Sylvia Kenny, of Leeds City College Travel & Tourism department, has just returned from a holiday on the island of Sicily and in this guest blog article she tells us how much she enjoyed the island and her trip up Mt Etna, despite the daily volcanic eruptions!
Leaving behind the green and pleasant land of England in August (particularly green this year after all the summer showers!!) it was quite a shock to find ourselves looking down on Sicily from the air and to see the arid, brown landscape. On arrival, we experienced showers of a different kind – the air was filled with fine, volcanic ash. We discovered Etna had been active throughout August – there were a series of small eruptions daily.
We were based inland from Taormina on the slopes of Mount Etna on an agri-tourism complex (a working vineyard and farm with rooms and self-catering apartments). The restaurant on site served delicious home cooked food with home produced wine. The meals included many local specialities and the emphasis was on simplicity and flavour. We enjoyed views of the coast and Mount Etna from the large swimming pool.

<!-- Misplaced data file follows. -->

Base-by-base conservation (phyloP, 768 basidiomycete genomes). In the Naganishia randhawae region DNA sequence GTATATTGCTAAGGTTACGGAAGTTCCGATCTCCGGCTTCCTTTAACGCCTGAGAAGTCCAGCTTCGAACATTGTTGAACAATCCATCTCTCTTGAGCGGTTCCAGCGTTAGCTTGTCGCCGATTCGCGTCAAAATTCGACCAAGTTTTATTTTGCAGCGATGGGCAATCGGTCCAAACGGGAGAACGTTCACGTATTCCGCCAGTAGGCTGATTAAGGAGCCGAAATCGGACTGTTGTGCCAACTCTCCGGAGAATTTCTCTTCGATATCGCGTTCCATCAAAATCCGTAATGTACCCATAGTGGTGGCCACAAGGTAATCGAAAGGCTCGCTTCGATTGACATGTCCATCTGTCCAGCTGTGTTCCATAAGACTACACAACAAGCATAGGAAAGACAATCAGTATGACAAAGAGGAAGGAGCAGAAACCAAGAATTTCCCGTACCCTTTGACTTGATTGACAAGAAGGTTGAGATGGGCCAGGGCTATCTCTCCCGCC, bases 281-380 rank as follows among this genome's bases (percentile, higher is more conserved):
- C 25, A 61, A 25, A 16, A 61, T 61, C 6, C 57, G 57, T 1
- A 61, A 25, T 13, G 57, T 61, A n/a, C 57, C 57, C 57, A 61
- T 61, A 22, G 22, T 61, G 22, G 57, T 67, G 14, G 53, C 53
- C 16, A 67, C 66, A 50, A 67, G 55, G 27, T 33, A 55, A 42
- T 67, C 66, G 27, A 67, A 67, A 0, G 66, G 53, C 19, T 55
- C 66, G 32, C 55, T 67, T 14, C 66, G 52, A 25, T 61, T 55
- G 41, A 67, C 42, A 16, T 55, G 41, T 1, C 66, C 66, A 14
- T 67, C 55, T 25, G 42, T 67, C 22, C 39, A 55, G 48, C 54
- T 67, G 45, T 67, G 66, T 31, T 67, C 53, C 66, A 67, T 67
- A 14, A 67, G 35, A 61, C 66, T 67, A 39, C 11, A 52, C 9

Our visit to Taormina was well worth the effort and made much easier by the park and ride facility and the fact that everything in the historic town is within easy walking distance. Taormina is spectacularly perched on the side of a mountain with stunning views of the Gulf of Naxos below and Mount Etna behind. We started our tour with a visit to the Teatro Greco– a near perfect amphitheatre. We wandered through the historic streets and enjoyed the gelati shops and the delis on the Corso Umberto. When you want to escape the crowded streets you can visit the public gardens, a lovely tranquil place designed by Lady Florence Trevelyan Cacciola, an 19th-century Scottish aristocrat. If you have time, you can descend to one of the many beaches using the cable-car.
Eventually we were drawn to Mount Etna. There are many different ways of visiting. You can take a tour from Catania or Taormina. As we were based on the slopes of the mountain we decided to drive to Rifugio Sapienza and to take a cable-car to 2500metres (29 euros pp). From here you can take a guided tour or explore the lunar landscape of black lava on your own. Get there early to avoid the crowds and be prepared to feel the effects of the high altitude!!
Catania is famous for its markets, particularly the noisy fish market (La Pescheria) and the food market withmountains of cheese and fruit. The city is very busy and parking is difficult so it may be worth travelling in by train or bus.
If you hire a car it is well worth paying the extra cost of the CDW. The Sicilian drivers are very aggressive and do not obey any of the rules of the road – they never stop at stop signs or roundabouts. All the cars look as though they have been in numerous accidents and you feel like you will be next!
There are many things to see and do in Sicily but it is also a great place if you just want to relax.
Here are some photographs of Sicily that Sylvia took whilst she was on holiday.